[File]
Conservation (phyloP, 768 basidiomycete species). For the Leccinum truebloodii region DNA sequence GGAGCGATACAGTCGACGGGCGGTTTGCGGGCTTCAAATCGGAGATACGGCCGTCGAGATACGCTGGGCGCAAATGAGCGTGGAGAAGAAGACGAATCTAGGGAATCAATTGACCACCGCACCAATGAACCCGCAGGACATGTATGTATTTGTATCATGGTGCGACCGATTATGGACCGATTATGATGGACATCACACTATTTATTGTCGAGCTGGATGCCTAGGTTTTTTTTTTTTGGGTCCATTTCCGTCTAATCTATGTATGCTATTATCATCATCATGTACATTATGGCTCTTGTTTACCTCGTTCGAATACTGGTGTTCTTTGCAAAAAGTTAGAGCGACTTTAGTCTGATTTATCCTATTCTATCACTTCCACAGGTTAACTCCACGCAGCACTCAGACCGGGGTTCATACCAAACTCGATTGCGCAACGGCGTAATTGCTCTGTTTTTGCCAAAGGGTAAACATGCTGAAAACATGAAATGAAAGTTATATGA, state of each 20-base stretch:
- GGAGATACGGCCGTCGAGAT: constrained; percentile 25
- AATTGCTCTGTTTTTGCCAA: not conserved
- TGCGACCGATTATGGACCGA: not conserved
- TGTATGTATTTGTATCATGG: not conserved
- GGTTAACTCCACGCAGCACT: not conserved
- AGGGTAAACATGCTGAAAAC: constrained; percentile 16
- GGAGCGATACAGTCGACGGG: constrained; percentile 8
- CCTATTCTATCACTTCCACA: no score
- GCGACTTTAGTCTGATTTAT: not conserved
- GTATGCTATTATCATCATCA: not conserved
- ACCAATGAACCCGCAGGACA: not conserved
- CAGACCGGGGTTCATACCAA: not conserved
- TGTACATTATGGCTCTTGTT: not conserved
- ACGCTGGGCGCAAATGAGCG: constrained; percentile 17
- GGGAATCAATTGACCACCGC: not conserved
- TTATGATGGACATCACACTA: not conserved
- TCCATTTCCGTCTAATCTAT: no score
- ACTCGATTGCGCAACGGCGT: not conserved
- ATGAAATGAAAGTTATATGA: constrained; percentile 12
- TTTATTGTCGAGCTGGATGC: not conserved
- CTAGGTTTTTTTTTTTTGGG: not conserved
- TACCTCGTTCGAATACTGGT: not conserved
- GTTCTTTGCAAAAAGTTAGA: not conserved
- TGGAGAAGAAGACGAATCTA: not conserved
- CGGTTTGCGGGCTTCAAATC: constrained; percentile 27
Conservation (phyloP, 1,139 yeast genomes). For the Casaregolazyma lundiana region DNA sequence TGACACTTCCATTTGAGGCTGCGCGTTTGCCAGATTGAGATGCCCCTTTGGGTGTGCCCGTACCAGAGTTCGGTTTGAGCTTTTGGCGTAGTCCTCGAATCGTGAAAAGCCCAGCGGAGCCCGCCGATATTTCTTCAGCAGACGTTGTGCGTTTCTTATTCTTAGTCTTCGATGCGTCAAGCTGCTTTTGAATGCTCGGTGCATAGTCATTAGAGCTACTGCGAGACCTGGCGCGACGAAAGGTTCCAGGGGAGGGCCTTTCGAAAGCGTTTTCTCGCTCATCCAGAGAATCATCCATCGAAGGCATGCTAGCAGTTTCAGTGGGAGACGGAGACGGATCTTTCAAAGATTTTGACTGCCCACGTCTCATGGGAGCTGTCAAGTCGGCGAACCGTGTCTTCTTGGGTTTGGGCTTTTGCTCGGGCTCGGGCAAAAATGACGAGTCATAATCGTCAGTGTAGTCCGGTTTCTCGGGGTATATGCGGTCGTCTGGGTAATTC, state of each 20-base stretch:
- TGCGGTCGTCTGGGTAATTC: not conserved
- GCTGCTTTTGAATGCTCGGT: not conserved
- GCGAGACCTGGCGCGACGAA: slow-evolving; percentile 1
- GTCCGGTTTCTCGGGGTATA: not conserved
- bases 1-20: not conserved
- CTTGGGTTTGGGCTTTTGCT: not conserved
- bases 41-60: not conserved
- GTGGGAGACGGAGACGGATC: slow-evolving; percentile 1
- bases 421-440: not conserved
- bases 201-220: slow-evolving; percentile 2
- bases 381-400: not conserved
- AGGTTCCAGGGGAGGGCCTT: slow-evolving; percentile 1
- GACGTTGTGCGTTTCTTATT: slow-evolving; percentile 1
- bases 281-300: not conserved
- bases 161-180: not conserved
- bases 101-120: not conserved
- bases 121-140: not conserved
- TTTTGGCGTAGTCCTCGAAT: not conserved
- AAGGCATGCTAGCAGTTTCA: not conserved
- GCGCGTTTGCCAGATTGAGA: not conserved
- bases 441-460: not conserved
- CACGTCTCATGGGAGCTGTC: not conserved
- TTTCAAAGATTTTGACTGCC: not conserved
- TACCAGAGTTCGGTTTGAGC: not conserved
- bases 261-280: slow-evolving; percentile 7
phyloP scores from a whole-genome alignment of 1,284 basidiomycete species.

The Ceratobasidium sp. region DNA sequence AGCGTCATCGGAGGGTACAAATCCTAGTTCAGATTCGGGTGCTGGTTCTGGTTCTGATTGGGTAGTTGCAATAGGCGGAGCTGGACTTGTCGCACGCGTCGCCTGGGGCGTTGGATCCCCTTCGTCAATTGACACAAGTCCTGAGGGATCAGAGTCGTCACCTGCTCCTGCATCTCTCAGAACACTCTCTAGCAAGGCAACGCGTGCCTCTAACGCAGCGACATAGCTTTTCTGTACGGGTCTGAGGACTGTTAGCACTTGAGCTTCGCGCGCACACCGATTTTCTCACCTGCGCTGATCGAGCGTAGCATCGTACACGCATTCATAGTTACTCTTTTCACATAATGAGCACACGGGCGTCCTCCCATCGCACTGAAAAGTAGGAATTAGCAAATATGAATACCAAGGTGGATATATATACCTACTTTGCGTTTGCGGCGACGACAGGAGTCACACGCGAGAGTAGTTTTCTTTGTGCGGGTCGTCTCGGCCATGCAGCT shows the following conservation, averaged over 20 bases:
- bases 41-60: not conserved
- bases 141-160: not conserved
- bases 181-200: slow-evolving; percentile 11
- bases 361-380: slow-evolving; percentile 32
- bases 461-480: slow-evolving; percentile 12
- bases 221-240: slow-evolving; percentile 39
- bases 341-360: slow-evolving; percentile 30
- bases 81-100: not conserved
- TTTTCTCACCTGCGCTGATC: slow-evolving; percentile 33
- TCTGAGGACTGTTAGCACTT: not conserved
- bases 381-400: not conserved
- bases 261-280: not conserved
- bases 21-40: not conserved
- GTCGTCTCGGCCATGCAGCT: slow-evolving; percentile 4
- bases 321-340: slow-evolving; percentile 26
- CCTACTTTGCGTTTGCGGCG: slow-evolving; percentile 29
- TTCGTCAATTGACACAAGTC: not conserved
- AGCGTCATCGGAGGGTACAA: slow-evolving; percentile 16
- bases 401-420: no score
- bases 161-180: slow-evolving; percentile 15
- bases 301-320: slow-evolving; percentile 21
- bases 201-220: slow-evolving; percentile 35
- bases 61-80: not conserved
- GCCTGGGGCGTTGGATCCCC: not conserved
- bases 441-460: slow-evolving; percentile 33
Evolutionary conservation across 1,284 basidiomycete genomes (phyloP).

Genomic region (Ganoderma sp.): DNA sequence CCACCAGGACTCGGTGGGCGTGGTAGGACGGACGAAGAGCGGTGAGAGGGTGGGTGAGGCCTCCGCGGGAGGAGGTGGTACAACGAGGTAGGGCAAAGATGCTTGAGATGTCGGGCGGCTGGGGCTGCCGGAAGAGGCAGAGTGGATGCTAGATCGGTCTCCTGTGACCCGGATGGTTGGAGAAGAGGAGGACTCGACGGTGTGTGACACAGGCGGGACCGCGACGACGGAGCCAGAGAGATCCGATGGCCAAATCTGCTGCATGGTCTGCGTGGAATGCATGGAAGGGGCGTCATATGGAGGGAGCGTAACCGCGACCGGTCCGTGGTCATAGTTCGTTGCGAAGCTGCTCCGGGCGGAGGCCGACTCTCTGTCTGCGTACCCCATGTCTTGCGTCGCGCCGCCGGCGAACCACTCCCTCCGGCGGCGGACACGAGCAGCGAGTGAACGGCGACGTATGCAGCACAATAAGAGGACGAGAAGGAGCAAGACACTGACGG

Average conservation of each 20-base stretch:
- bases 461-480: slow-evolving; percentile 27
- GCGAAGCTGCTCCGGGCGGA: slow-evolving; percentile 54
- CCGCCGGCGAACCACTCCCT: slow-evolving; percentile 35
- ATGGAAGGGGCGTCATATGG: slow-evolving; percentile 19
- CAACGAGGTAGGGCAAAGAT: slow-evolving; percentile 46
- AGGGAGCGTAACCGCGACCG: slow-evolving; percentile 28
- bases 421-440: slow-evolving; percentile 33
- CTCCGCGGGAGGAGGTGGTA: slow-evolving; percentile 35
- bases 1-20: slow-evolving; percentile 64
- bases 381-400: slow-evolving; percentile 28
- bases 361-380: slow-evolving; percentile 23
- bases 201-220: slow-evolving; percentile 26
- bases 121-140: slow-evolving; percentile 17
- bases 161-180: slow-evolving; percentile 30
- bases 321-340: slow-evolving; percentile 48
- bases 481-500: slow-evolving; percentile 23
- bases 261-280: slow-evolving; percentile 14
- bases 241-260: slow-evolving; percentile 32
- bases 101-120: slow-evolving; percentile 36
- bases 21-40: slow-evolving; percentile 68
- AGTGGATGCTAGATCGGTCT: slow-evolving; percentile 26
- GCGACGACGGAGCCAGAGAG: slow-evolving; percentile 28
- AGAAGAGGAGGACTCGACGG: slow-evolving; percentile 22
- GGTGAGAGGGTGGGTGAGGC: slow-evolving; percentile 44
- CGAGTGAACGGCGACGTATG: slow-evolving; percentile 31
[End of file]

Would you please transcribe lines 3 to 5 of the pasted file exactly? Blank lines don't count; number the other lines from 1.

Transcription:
- AATTGCTCTGTTTTTGCCAA: not conserved
- TGCGACCGATTATGGACCGA: not conserved
- TGTATGTATTTGTATCATGG: not conserved